According to an article about the dedication from the Oct. 4, 1930 edition of the "St. Cloud Times", St. Cloud State president George Selke said of Eastman, “Throughout the many years since he first became director of the St. Cloud State Teachers college, Alvah Eastman has been its most valuable and most devoted friend. We honor the St. Cloud State Teachers college in naming its new physical education building for a man whose highest ambition has been the serving of this fellow man.” In response, Eastman said, “I’ll have to behave myself the rest of my life to live up to the reputation which has been given me here tonight.”

Besides providing classroom space, Eastman Hall served as the main home for physical education, including intercollegiate athletics. The first basketball game played at Eastman Hall occurred on Jan. 10, 1931. St. Cloud State defeated St. John’s University, 24-23. The last basketball game was played on Feb. 20, 1965. St. Cloud State defeated Moorhead State, 78-73. According to a press release dated Feb. 15, 1965, special guests were members of the 1930 St. Cloud State basketball team that played in that first game, including former head coach John Weismann, Edward Colletti, Malcolm Doane, and Gene Rengel.

According to an article in the Jan. 26, 1940 edition of the "College Chronicle", Health Services was first housed in Eastman Hall. Health Services moved to Hill Hall in the summer of 1973.

In the fall of 1946, according to an article in the November 22, 1946 edition of the "College Chronicle", the main gymnasium was the "temporary home of more than 100 veterans." The gym would soon be emptied in the next few days for basketball practice once the "new men's dormitory" (Brainard Hall) opened in the next few days.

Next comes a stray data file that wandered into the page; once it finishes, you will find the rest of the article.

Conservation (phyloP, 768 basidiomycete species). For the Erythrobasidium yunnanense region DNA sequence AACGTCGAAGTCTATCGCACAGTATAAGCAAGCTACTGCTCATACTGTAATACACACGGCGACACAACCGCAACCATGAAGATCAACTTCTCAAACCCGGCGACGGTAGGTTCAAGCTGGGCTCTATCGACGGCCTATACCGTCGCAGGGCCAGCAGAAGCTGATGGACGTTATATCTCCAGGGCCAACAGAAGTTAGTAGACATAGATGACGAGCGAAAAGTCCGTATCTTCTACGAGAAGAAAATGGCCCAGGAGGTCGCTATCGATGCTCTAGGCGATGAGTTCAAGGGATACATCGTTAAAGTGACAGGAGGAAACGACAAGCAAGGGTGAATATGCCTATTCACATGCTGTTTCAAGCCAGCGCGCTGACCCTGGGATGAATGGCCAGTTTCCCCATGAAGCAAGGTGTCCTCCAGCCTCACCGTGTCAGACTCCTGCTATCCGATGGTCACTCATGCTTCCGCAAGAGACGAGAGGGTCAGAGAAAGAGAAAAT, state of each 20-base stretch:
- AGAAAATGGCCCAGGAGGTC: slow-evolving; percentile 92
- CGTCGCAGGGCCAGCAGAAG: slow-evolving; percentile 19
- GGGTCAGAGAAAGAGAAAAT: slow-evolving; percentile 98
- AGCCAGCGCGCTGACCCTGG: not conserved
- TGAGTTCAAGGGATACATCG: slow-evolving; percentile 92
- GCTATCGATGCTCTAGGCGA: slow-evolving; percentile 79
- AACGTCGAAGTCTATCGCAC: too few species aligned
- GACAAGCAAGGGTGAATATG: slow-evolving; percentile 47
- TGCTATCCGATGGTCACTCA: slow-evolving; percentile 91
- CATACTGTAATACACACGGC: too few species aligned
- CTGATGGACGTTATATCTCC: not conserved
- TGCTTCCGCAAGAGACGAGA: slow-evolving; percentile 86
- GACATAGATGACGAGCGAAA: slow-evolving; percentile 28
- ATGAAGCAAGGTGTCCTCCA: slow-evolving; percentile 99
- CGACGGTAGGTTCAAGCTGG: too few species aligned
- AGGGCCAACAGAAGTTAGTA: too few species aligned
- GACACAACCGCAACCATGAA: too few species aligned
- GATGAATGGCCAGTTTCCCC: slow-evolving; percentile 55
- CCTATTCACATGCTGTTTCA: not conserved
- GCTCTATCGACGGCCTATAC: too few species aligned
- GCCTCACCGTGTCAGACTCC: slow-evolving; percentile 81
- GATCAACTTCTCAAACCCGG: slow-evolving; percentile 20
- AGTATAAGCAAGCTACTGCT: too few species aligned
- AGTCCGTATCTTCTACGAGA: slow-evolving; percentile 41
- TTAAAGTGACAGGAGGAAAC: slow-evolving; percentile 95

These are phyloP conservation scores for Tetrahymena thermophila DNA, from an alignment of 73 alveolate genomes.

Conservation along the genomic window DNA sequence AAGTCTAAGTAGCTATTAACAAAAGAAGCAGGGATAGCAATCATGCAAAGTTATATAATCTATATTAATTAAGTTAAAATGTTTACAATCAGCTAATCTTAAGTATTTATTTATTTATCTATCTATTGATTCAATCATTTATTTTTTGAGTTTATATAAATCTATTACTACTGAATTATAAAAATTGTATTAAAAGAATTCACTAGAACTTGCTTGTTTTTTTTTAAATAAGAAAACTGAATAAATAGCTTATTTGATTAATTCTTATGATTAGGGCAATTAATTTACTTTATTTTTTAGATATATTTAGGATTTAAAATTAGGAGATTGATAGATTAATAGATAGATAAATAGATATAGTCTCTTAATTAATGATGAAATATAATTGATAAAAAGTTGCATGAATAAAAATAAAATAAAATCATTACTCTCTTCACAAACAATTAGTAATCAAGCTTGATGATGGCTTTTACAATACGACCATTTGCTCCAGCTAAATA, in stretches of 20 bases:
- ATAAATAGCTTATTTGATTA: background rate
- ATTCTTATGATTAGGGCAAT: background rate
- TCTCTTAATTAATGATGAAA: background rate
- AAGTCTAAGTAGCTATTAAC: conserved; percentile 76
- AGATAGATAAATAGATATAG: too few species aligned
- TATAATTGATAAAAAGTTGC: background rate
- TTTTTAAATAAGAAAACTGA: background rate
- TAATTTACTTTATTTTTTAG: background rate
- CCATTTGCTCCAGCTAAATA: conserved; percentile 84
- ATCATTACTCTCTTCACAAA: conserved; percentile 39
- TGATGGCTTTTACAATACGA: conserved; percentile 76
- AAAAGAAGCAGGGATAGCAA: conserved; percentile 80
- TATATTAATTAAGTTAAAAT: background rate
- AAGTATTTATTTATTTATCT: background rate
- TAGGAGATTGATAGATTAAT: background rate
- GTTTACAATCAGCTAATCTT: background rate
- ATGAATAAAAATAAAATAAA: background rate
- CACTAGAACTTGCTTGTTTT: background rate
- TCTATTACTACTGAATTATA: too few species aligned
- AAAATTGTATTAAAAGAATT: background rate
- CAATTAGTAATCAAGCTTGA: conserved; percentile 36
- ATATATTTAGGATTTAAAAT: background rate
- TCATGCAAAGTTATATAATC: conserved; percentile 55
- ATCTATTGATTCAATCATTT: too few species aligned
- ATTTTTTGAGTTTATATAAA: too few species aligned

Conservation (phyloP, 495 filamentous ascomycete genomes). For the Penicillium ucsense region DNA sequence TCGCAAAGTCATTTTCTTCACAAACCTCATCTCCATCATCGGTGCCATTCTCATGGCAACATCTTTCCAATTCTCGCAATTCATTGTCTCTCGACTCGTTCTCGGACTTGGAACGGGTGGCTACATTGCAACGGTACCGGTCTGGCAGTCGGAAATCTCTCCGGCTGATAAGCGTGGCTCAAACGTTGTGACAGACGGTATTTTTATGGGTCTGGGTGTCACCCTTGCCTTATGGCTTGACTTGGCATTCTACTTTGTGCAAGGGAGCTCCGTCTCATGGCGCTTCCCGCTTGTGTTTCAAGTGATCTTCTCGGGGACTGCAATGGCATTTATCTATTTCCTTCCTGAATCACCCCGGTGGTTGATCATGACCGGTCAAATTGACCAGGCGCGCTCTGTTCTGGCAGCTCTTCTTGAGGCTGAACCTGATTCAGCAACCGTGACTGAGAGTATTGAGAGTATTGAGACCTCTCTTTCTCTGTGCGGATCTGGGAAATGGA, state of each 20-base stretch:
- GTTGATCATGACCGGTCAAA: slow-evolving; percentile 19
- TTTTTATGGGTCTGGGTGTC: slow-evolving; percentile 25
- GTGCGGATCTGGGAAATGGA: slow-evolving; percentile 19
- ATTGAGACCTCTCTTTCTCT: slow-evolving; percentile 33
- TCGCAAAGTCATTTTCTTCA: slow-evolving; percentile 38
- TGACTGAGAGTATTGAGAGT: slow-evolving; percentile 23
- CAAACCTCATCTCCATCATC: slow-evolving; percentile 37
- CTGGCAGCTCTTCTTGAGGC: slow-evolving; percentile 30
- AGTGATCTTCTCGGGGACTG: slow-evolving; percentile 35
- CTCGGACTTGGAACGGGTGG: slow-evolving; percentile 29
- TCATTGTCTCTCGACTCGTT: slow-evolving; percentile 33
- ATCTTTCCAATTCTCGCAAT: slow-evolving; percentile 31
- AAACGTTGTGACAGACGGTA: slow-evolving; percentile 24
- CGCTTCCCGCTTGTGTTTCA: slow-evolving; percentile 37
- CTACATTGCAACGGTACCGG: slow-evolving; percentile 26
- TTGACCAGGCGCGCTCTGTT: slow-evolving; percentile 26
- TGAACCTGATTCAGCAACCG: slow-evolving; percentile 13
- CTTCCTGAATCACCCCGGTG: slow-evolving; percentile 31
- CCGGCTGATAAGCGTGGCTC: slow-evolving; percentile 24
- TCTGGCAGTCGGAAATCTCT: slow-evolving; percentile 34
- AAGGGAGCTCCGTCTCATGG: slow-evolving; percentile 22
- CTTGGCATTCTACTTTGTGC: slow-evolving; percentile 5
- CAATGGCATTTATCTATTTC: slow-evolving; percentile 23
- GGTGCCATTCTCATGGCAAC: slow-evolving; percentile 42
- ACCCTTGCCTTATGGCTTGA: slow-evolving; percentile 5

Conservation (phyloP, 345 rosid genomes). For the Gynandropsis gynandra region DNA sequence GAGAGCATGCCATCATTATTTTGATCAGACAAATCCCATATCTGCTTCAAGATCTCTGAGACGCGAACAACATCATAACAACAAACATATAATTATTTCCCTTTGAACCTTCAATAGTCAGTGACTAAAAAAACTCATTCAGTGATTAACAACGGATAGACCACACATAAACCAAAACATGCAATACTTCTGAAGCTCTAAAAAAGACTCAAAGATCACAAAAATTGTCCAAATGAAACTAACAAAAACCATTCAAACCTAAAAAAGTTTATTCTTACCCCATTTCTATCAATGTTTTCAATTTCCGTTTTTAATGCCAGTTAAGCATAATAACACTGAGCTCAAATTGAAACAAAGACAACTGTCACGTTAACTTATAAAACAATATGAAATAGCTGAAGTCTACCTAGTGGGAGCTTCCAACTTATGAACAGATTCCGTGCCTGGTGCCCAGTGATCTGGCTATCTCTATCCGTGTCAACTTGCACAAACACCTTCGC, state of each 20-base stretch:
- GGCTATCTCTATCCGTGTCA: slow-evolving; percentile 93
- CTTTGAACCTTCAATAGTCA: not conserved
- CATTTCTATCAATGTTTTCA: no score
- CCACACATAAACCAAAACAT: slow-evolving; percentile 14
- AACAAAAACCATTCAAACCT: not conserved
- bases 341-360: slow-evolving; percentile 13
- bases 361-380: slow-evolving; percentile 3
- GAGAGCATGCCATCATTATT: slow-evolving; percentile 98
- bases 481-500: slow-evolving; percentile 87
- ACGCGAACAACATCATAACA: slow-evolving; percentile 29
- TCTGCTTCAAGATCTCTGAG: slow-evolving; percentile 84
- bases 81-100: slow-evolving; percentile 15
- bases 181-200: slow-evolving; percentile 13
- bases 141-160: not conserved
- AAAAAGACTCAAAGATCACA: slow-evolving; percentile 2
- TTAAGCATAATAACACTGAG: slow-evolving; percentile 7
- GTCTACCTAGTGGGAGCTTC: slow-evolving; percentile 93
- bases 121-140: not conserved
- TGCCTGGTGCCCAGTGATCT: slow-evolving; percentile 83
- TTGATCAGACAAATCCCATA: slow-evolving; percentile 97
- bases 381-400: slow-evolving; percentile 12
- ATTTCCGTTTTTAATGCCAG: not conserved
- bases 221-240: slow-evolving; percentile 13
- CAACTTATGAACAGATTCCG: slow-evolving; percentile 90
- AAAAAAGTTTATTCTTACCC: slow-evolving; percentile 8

More noticeable changes to Eastman Hall include the large west windows being closed up in the spring of 1963 to “eliminate sun glare.” Also done at that time was to replace the building’s four wooden doors with aluminum doors.

Halenbeck Hall opened in the summer of 1965 and became the new home for physical education. Eastman Hall would then serve as a fitness center, home for intramurals, faculty offices and classrooms. Art, Student Teaching, ROTC, and, especially, English, were housed in Eastman Hall after 1965. The building closed sometime in 2012.

The 2017 Minnesota state legislature provided $18.5 million for the renovation of Eastman Hall. Renovation began in the fall of 2017 and was completed in the summer of 2019. Home to the Center for Health and Wellness Innovation, Eastman Hall includes the Medical Clinic (formerly Student Health Services), Counseling and Psychological Services (CAPS), Recovery Resource Center, and the U-Choose program as well as others. A ribbon cutting to officially open the building was held on August 20, 2019 and a grand opening on September 29, 2019.